Swedish activist backs off Bible burning in Stockholm

Swedish national Ahmed Alloush says he never planned to go through with the burning of holy Jewish texts and wanted to make sure authorities weren't selectively enforcing laws

Zeev Avrahami, Stockholm|
Ahmed Alloush in front of the Israeli embassy in Stockholm
(Video: Zeev Avrahami)

A gathering was held in front of the Israeli Embassy in Stockholm on Saturday), during which Ahmed Alloush, a 32-year-old Swedish national, planned to burn Torah and Bible books but didn't go through with his plan.
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Swedish police approved Alloush’s request "so that the applicant can express his opinions," a move that was condemned by Israeli leaders, senior officials in Israel, and rabbis. Alloush arrived with a bag containing a Quran and a lighter, but didn’t burn any books during the gathering.
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מול שגרירות ישראל בשבדיה: נערכים להצית ספר תורה
מול שגרירות ישראל בשבדיה: נערכים להצית ספר תורה
Ahmed Alloush in front of the Israeli embassy in Stockholm
(Photo: Zeev Avrahami)
Alloush submitted the request to burn the holy books in response to the Quran burning in front of a major mosque in the Swedish capital two weeks ago, an incident that sparked a backlash in Sweden by the Muslim world.
The Swedes themselves didn’t show much interest in Alloush’s intent to burn the books and the gathering was mainly attended by journalists. Some Muslim citizens asked him to refrain from burning the books. In his appeal for the book burning, Alloush wrote that he decided to do it "in response to the burning of the Quran."
In front of the Israeli embassy, Alloush explained that he wanted to ensure that Swedish authorities weren’t selectively enforcing laws regarding the burning of religious texts, referring to the Quran burning incident.
"It’s not antisemitic or a hate crime," he said to those present. Swedish police said they didn’t inquire into Alloush’s possible motives due to Sweden’s right to free speech.
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מול שגרירות ישראל בשבדיה: נערכים להצית ספר תורה
מול שגרירות ישראל בשבדיה: נערכים להצית ספר תורה
Ahmed Alloush
(Photo: Zeev Avrahami)
The right to public demonstrations in Sweden is protected by its constitution. The police grant permission for gatherings to congregate as long as there is no threat to public security and the event can be conducted without major disruptions.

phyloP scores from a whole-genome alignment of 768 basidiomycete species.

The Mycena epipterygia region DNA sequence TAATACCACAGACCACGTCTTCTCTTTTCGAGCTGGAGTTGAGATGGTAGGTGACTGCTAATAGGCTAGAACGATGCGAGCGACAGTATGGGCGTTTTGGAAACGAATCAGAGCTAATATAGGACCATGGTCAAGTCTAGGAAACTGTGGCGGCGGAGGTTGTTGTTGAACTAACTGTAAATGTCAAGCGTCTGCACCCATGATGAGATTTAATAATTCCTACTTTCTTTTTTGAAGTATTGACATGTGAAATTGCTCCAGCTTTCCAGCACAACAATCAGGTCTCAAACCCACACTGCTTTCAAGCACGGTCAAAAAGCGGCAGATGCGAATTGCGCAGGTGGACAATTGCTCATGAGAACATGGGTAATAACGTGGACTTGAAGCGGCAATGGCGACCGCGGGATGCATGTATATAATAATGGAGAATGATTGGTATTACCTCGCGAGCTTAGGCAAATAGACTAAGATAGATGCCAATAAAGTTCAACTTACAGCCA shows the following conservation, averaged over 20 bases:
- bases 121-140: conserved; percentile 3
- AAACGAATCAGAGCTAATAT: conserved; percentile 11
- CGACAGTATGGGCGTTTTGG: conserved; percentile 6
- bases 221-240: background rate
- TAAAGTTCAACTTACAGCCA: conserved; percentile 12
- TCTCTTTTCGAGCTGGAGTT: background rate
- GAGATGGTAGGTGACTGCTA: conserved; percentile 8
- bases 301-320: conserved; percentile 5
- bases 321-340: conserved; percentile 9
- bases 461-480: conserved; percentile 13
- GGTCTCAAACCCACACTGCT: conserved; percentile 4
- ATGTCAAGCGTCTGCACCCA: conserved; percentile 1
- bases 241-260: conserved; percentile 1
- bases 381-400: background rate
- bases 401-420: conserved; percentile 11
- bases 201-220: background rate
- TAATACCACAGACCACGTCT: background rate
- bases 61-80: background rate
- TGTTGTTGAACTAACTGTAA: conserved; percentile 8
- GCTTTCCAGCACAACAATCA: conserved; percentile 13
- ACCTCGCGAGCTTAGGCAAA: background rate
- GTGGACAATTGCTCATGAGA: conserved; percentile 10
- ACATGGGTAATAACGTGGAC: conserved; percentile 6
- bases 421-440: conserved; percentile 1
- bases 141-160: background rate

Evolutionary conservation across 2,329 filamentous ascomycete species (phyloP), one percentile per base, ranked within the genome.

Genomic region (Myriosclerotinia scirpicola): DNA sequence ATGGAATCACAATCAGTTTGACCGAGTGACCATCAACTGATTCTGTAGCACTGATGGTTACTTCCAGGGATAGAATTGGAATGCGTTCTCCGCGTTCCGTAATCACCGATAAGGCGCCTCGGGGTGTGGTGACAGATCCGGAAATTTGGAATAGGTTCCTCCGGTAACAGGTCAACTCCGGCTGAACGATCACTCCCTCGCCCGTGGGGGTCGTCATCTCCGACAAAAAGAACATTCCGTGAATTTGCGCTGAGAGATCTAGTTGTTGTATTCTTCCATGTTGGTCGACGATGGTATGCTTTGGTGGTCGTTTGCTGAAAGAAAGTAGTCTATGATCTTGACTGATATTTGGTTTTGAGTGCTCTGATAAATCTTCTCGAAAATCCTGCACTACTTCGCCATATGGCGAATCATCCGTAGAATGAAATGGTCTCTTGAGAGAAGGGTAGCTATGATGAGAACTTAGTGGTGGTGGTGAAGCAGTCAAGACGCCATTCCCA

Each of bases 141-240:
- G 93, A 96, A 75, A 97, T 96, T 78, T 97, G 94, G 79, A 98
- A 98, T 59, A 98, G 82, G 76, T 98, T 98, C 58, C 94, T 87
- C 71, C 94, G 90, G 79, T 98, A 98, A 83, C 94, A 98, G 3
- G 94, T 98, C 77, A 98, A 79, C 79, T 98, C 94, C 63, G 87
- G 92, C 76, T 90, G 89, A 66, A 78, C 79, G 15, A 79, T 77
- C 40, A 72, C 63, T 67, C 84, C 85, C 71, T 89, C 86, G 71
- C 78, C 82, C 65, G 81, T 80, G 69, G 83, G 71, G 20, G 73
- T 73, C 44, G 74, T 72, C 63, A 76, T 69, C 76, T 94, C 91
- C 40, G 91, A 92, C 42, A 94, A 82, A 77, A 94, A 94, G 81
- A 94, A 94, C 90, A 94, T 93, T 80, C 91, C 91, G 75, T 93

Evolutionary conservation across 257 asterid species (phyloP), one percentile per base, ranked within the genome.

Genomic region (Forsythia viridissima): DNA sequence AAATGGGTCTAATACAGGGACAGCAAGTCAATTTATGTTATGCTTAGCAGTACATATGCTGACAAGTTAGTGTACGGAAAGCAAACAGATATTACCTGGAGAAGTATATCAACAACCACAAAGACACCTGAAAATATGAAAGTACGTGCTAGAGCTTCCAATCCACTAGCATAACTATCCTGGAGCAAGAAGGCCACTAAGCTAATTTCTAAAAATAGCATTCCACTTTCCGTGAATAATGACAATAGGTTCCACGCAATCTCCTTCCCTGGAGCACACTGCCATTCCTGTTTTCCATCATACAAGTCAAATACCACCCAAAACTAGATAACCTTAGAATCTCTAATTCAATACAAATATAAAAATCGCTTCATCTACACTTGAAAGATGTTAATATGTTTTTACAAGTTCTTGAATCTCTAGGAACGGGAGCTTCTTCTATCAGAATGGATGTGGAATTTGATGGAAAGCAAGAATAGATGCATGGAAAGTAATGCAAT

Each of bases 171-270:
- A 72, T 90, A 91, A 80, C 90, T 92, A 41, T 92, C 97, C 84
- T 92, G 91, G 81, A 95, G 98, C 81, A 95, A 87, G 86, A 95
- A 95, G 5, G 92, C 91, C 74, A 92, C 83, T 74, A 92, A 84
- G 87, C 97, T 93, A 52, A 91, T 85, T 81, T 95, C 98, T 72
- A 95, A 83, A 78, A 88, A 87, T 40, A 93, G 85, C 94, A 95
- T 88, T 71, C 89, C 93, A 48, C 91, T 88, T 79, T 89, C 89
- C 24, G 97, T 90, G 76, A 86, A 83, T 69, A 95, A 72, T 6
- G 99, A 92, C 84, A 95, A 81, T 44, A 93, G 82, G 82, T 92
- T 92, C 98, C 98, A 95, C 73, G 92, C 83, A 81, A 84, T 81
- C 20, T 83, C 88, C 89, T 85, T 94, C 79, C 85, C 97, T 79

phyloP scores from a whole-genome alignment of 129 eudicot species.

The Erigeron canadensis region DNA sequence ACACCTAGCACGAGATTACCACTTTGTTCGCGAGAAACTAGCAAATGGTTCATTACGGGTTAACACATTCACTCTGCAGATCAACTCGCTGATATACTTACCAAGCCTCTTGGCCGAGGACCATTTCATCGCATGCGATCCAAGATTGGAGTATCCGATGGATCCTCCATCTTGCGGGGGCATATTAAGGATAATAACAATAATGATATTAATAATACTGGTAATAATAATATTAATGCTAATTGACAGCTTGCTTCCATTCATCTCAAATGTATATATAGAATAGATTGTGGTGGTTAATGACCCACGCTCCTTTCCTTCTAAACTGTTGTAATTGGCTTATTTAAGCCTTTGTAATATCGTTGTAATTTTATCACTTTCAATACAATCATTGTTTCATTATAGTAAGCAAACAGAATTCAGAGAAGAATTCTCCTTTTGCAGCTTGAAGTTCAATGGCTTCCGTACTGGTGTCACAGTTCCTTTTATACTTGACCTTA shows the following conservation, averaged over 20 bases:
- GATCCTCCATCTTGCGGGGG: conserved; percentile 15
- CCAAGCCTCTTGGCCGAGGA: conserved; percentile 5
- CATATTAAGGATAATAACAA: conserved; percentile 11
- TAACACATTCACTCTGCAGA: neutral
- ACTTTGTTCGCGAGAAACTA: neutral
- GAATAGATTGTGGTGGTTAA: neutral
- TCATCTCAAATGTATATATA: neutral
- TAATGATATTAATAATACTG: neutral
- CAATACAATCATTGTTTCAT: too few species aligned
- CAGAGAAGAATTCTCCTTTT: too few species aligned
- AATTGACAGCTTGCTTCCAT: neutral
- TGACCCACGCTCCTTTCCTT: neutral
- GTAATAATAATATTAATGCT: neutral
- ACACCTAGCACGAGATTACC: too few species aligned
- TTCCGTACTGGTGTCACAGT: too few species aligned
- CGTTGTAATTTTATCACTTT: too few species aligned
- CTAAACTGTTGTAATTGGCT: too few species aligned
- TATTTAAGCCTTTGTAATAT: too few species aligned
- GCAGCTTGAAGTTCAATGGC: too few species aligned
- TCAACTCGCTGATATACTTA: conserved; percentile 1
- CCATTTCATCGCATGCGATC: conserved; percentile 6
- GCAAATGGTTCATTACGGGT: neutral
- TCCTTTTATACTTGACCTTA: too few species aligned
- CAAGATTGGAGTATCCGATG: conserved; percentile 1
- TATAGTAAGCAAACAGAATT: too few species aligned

"We do not give permission for different actions. We give permission to hold a public meeting! That’s an important difference.” The police told the Associated Press news agency.
Prior to the event, President Isaac Herzog condemned Sweden’s decision to allow the book burnings. "I unequivocally condemn the permission granted in Sweden to burn holy books. As the President of the State of Israel, I condemned the burning of the Quran, sacred to Muslims world over, and I am now heartbroken that the same fate awaits a Jewish Bible, the eternal book of the Jewish people.”
"I strongly condemn the decision of the Swedish authorities to allow the burning of a Hebrew Bible in front of the Israeli Embassy in [Stockholm]," Prime Minister Benjamin Netanyahu tweeted.
Former prime minister Naftali Bennett said that “Burning a Jewish Bible expresses hatred and incitement, not freedom of expression. As an Israeli, as a Jew, as a human being, I call you: do not burn the Torah."
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פעיל במהלך הפגנה שבה הצית שרף קוראן מולך מסגד ב שטוקהולם שבדיה
פעיל במהלך הפגנה שבה הצית שרף קוראן מולך מסגד ב שטוקהולם שבדיה
A Swedish activist desecrates a Quran in front of mosque in Stockholm
(Photo: AFP)
National Security Minister Itamar Ben-Gvir also joined the calls against the burning of sacred books in Sweden, and asked Foreign Minister Eli Cohen to use his authority in front of Sweden, “Who is facing radical Islam which is threatening to take over its country.”
Chief Rabbi Yitzhak Yosef sent a letter addressed to Sweden's King Carl Gustaf XVI, urging him to intervene and put an end to the book burning.
"I implore Your Majesty to intervene in this matter and prevent such an act from taking place. I must emphasize that our protest is not confined solely to the burning of the Holy Bible. We also vehemently condemn the recent act of burning the Quran in front of a mosque.”
Last week, Diaspora Affairs and Combating Antisemitism Minister Amichai Chikli appealed to Swedish Prime Minister Ulf Kristersson in a letter, requesting that he intervene to prevent the burning of the Bible, which he equated to Nazi book burnings.
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עמיחי שיקלי בכנס AJC
עמיחי שיקלי בכנס AJC
Diaspora Affairs Minister Amichai Chikli
(Photo: Motti Kimchi)
However, the Swedish government did not intervene in the matter and Kristersson himself declared before the Quran burning incident that he would leave the decisions regarding such matters to the law enforcement authorities.
"In Sweden, there is a constitutional right to freedom of expression, freedom of assembly and freedom to demonstrate. Decisions to allow for demonstrations are taken independently by the Policy Authority,” Kristersson said.
The Swedish Government deeply regrets when extremists and provocateurs try to sow division in our society, even when they are exercising constitutionally protected acts. The Government fully understands that people of various faiths are deeply offended by burning of Holy Books."
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